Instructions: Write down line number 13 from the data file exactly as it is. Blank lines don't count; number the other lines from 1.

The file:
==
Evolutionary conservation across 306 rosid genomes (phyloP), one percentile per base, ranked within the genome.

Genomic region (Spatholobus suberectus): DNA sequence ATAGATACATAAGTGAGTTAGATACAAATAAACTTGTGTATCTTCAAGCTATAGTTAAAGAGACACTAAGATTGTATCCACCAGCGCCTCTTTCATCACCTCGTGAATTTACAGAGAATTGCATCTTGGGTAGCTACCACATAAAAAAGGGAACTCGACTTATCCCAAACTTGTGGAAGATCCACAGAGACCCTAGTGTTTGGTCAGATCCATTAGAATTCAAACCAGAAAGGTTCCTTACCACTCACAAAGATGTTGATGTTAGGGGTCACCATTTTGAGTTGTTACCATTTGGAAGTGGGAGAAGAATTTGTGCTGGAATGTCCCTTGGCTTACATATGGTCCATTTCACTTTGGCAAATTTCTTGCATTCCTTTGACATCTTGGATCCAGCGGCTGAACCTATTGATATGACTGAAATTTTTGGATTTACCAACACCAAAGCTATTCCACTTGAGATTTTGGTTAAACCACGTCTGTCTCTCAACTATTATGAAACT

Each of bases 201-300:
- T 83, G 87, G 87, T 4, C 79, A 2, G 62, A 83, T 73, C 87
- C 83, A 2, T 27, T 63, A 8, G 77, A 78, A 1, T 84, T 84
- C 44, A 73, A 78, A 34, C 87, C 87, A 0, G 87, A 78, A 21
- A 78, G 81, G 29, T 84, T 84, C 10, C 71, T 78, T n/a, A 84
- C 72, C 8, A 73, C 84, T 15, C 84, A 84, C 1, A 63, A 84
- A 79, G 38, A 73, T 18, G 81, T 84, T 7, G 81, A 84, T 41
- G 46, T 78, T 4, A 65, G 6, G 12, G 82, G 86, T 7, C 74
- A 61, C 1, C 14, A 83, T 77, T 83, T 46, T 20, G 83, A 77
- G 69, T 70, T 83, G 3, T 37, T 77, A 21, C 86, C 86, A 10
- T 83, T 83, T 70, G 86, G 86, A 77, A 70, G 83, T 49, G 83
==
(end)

- T 83, T 83, T 70, G 86, G 86, A 77, A 70, G 83, T 49, G 83